Kelly Egan has been appointed as the inaugural chief executive of the coaches union as clipboard holders head into the upcoming season with a united voice for the first time.
The Rugby League Coaches Association has officially been formed, 18 years after the AFL established a union that has gone on to become a powerful stakeholder in their game.
The Sun-Herald can reveal Egan has been tasked with running rugby league's version, an entity the NRL supports and helped establish. Egan has a long history in rugby league across numerous roles; he was Des Hasler's right-hand man as an assistant at Canterbury and Manly and has previously been the general manager of football at the Cowboys and Wests Tigers.
The former Junior Kangaroos coach will report to a board that includes chairman Mal Meninga and fellow directors Neil Henry, Cynthia Gillespie, Tim Fuller and Stefanee Lovett. Egan's appointment was unveiled to club coaches and chief executives during last weekend's Nines tournament.
"The first part of it is letting everyone know we're alive and running," Egan said. "We're appreciative of the collaboration agreement we have with the NRL, we'll both get some positive engagement and outcomes as a result of that.
"The main [objectives] for us is ensuring we have a standard of collaboration with the game. The second part of it is making sure we get some good opportunities around advice, support and professional development for all of our membership.
"We'd like to think we're a pretty good target for some commercial people who might want to get involved in what we're doing and what we can offer from an intellectual property and man-management leadership perspective.
"The model that is in place in the AFL is a very strong model and we've had some engagement with those guys, which is helpful.
"For us it's not so much about a power base right now, it's about contextualising what we can do for our membership and build for the game in the short term.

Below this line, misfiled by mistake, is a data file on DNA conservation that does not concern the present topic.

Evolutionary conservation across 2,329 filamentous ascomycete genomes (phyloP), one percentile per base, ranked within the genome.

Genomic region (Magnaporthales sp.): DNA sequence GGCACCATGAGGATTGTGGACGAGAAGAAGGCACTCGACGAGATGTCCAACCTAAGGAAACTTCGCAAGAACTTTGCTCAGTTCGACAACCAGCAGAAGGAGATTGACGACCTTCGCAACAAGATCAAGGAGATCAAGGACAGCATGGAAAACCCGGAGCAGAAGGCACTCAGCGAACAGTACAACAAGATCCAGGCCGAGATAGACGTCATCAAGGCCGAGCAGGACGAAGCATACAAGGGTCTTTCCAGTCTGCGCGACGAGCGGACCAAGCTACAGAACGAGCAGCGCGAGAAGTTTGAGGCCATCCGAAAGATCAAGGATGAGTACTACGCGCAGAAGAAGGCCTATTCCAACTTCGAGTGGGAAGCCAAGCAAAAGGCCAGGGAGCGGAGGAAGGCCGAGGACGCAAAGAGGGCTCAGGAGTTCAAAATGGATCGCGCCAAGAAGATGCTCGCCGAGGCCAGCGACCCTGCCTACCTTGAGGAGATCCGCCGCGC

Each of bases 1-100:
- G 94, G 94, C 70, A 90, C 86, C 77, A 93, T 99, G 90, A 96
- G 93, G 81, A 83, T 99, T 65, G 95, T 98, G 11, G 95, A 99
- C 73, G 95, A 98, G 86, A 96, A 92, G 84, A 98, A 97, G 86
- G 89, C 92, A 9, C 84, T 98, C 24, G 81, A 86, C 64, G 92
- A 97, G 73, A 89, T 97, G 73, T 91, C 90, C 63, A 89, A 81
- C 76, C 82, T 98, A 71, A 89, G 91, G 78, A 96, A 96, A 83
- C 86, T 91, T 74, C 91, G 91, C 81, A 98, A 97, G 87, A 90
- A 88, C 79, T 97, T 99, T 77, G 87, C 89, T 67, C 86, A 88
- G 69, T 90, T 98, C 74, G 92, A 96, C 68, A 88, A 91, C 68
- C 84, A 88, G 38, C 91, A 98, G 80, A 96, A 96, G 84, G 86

"It's about making sure we can continue to grow that moving forward."
Head coaches, their assistants and full-time pathways staff are expected to become members before the 2020 season starts, making the RLCA a powerful new stakeholder group. Whether it eventually becomes as strong as the AFL Coaches Association remains to be seen.
"It's a really good model that has 18 years of practice," Egan said of his AFL counterparts. "At the back end of last year, Paul McGregor and Ivan Cleary ducked off on a professional development tour with the AFL coaches association, which they got a lot out of and enjoyed.
"We want to perpetuate that relationship going forward and trying to get to that level ourselves will be really good."
There are likely to be a number of pressing issues for the association to address. The NRL is keen to end the practice of agents being able to manage players and coaches because of the potential conflicts of interest that arise. The issue is set to be even more topical given the NRL is poised to make a call - potentially as early as this week - on several influential managers who have been handed breach notices.
There is also the issue of whether there should be a switch to player-like anti-tampering rules to ensure the coaching merry-go-round that dominated the 2018 off-season isn't repeated.
Egan said the RLCA was looking forward to engaging collaboratively with the NRL over the key issues.
"There's a number of considerations around what the NRL would like and also what we'd like to do as well," he said. "We'd like to think we'd like to have a good conversation around that."